Respect | Ras Muhamad

Irie Magazine presents Ras Muhamad
Respect | Ras Muhamad 1

IRIE. Your music is pure roots reggae with just the right amount of dancehall and hip hop. Who are some of your musical influences?

Ras Muhamad: Perhaps so far in this interview, you could get a view that I’m quite diverse in terms of my musical influences. Lyrically I’m very much influenced by HipHop. Nas, Krs-One, Rakim, Gza are my top emcees. Iwan Fals, an Indonesian music icon is also one of my influences for my lyrics in terms of Social & conscious messages. Iwan Fals is regarded to be Indonesia’s Bob Dylan. Sizzla even though not everytime I agree with his lyrics, is a lyricist I admire. He is extremely productive and consistent. He changed Roots Reggae with his progression-chord changes in his melody structure, he showed me in Reggae music you are free to express in anyway you can and what suits you best. He was also the first that put militant, conscious Rasta message on a Dancehall riddim. In my eyes, first time in the scene Kaloji was like John Coltrane when he shifted and gave hints to Free Jazz. Sizzla was the first to strain and scream on a Reggae riddim in which many didn’t get. Let alone Sizzla’s song catalogue would remind you of another artist by the name of 2pac.

IRIE. In February 2013, you published your first book, ‘Negeri Pelangi’ which in Indonesian means ‘Rainbow Country.’ The book details your journey through Ethiopia as well as your thoughts on the Rastafari Movement. Without giving away too much about the book, can you share with us the similarities you discovered between Indonesia’s modern history and the Pan-African struggle?

Ras Muhamad: egeri Pelangi meaning Rainbow Country was a book that I wrote that was nationally published in Indonesia. It’s an account of my journey to Ethiopia, the Rastaman’s promised land and also my over a decade-long of my meditations of the Rastafari movement and what it means to me as an Indonesian. My journey to Ethiopia was a spiritual revelation; I learned so many things and experienced so many things also. I learn to love the Emperor more, my Emperor; I n I Emperor His Majesty Qadamawi Haile Selassie. Reggae music in Ethiopia now is actually refreshing the “glory days” memory of Ethiopia to Ethiopian youths during King Selassie’s reign. I even had a spiritual experience breaking the chain of my wristwatch while chanting “the Lion of Judah shall break every chain” by the old railway station Lion of Judah statue in Addis Ababa. Pan-African struggle is also Indonesia’s struggle; nations have endured and suffered so much due to Colonialism. Due to Colonialism Asians and Africans were forced to leave our way of life to assimilate with industrial western technology. We were forced to sustain in a way that wasn’t our own and that resulted in fatalities. Many have fallen and many of us have forgotten ourselves. As I said before, Presiden Sukarno; Bung Karno wanted Asia and Africa to rise so we won’t be trampled by Neo-Colonialist and Imperial powers. Just like the Pan-African revolutionary icon, Dr. Nkhruma, Ghana’s First President; he said tomorrow there will be a new Africa and a new Asia. Non-alignment movement was part of Asia-Africa rising; Sukarno had a major role in developing the movement. Dr. Nkhruma and Emperor Haile Selassie set up the Organization of African Unity due to the Non-alignment movment and President Sukarno set up the Nefos (the New Emerging Forces) at nearly the same time. The New Emerging Forces organization was Sukarno’s vision for newly independent countries to join hands so they won’t be controlled by superpowers. This could coincide also with the message of Reggae music. I call it the Small Axe philosophy, former colonized countries rising against Babylon World-system. “big tree, we are the small axe. Sharpen to cut you down”.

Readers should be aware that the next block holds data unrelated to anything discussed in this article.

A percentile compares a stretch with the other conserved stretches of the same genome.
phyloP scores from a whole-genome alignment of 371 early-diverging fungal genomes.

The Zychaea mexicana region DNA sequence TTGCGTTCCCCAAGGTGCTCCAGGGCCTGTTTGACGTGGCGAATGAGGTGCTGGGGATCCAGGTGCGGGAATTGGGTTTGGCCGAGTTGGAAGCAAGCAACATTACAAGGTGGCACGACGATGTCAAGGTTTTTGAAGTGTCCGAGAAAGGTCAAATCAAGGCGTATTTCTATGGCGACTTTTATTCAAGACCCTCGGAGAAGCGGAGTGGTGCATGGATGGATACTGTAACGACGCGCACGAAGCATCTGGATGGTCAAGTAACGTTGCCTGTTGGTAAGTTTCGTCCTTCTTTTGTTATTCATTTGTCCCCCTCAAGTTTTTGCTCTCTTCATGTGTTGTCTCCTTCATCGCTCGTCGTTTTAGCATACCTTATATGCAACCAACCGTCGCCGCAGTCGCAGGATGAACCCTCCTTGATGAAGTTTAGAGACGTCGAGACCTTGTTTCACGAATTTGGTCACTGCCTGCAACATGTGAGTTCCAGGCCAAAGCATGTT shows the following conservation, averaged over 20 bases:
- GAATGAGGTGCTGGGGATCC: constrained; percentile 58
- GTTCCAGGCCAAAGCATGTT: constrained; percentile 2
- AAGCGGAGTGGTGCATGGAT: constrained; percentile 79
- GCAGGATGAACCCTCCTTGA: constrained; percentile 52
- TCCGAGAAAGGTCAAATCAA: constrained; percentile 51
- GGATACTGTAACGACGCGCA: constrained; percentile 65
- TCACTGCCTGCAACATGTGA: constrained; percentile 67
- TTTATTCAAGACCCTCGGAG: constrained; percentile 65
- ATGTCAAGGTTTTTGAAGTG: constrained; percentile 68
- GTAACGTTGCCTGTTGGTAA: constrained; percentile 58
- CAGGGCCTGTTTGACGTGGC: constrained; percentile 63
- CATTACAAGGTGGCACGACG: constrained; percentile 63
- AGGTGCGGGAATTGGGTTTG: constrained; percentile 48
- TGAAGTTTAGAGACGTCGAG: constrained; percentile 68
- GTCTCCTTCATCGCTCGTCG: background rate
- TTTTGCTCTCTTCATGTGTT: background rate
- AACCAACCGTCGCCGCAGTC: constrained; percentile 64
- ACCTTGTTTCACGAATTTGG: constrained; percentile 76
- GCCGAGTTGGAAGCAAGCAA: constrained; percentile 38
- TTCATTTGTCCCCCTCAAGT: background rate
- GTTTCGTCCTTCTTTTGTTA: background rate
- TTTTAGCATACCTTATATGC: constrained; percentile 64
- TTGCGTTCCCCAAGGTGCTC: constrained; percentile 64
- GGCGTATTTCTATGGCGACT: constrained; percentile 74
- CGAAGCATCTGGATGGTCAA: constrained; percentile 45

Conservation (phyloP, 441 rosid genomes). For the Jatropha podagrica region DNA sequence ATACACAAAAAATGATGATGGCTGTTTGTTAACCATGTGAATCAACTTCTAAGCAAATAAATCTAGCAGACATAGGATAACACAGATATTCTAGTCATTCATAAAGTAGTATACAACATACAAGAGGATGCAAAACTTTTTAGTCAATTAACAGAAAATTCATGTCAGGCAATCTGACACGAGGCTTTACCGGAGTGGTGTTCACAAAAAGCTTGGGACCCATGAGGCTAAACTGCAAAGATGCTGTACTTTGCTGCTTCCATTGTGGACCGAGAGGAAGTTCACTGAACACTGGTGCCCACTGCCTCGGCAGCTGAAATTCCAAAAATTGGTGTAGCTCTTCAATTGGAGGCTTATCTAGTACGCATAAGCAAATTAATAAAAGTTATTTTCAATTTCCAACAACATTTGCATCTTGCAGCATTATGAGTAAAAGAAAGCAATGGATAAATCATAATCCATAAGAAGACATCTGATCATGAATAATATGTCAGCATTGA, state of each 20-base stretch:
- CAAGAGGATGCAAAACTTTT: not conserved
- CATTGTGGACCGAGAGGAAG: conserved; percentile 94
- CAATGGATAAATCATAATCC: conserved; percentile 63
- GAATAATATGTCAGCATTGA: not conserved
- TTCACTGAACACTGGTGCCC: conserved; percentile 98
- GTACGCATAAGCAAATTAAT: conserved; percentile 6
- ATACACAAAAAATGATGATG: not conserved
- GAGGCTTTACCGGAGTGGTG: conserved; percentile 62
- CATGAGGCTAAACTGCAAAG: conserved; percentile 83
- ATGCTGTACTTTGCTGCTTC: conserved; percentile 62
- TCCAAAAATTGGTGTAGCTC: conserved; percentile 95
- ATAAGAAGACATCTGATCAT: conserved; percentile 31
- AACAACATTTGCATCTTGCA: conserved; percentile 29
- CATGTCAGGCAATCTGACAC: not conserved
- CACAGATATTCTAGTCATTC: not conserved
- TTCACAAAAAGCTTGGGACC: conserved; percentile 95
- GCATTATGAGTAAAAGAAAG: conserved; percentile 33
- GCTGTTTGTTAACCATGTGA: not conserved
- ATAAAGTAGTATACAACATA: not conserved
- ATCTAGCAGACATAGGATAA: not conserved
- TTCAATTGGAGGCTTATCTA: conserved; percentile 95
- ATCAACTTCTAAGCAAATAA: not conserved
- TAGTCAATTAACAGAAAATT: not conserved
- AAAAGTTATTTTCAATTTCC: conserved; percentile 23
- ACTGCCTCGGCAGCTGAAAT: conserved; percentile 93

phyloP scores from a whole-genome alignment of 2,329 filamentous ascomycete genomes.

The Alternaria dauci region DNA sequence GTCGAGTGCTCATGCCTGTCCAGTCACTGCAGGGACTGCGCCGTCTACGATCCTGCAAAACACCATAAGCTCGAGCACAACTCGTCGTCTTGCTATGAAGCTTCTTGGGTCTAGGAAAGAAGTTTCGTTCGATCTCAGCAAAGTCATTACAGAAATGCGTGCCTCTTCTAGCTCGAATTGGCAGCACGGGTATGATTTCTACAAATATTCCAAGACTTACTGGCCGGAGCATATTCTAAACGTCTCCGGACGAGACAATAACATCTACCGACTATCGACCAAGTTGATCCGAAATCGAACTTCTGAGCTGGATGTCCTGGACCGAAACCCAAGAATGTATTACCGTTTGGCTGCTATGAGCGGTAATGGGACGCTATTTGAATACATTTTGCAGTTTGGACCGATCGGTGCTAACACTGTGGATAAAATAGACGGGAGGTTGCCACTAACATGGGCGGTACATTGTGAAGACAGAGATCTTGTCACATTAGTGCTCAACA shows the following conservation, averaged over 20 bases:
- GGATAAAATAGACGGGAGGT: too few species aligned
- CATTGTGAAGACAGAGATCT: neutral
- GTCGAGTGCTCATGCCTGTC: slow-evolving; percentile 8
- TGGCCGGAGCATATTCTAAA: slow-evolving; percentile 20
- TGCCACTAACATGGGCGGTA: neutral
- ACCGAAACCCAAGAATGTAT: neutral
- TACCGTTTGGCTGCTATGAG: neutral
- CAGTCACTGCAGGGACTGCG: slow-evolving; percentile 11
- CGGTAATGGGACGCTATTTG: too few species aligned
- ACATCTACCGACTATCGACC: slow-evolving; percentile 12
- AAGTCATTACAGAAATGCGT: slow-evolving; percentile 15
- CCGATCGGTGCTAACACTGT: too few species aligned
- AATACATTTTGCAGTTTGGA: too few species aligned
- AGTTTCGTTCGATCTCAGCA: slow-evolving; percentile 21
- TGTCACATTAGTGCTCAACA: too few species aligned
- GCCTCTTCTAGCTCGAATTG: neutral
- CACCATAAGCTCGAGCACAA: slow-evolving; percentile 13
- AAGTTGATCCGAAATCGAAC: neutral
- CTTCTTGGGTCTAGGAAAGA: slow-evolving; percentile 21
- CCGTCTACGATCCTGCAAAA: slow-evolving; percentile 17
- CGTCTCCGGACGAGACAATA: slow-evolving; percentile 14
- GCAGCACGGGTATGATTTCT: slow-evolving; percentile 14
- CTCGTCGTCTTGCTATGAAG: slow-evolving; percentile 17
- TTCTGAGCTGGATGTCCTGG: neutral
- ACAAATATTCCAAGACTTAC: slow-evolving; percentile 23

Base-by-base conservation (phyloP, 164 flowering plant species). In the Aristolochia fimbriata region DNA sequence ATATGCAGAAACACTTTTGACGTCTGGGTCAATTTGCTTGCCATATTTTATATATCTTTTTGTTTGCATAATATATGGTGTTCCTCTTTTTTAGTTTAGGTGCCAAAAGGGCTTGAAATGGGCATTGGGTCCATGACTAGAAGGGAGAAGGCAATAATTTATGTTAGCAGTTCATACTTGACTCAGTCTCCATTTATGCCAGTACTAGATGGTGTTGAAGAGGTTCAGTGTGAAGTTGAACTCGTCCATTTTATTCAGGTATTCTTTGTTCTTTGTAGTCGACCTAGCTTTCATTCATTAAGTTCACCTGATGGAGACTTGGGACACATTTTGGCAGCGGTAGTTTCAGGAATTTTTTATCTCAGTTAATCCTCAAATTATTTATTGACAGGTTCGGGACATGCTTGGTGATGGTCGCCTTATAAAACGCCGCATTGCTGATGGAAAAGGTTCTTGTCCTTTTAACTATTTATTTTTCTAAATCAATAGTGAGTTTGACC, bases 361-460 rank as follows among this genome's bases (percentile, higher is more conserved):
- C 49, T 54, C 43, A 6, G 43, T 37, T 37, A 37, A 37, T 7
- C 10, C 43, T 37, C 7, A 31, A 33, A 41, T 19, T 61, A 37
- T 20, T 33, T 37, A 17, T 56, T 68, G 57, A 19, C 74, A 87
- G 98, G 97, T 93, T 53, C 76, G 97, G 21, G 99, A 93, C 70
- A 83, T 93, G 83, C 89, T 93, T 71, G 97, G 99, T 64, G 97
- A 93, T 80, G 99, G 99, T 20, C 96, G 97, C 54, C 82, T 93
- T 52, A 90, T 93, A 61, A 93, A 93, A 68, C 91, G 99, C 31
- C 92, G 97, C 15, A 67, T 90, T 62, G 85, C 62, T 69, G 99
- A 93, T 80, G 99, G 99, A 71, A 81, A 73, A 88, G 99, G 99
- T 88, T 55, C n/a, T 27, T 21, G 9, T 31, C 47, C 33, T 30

Setting aside petty skin complexion differences and physical traits, Asia and Africa share similar culture and also diversity. You could find Indonesians in Madagascar who came as sea-explorers and also in South Africa. Yet you could find Javanese Indonesians who were taken away to Suriname as indentured servants. There’s the African Diaspora and also we have the Javanese diaspora due to Colonialism. For example, Africans were taken away to the Carribeans and then were called “West Indians” and cut off from the homeland of Africa. Indonesians were called “Dutch Indians”. I am in no way Dutch and I am in no way an Indian, this I convey in the song called “Conquest” in my Salam album. The Pan-African struggle is to recognize and have solidarity for Africans and of African heritage and to end injustice against African peoples. Indonesia’s creed is that no matter what complexion you are, what tribe you’re from; we are first Indonesians living in the motherland that has been here for hundreds of generations. What’s interesting today is that the Asia-Africa Museum in Bandung, West Java Indonesia in the Merdeka building, out of all African and Asian flags flying around the compound, it could be said that the Old Royal Ethiopian flag with the Lion of Judah emblem is still flying in an official Indonesian stae building. Merdeka building of Asia-Africa museum is said to be the house for all Asians and Africans.

Now King Haile Selassie once said of Pan-Africanism “where there is African blood, there must be a greater sense of African unity.” Scientifically speaking, to me the human genome carries the DNA that links all of us to Africa, so there need to be greater sense for humankind to unite, work together instead of trying to dominate each other.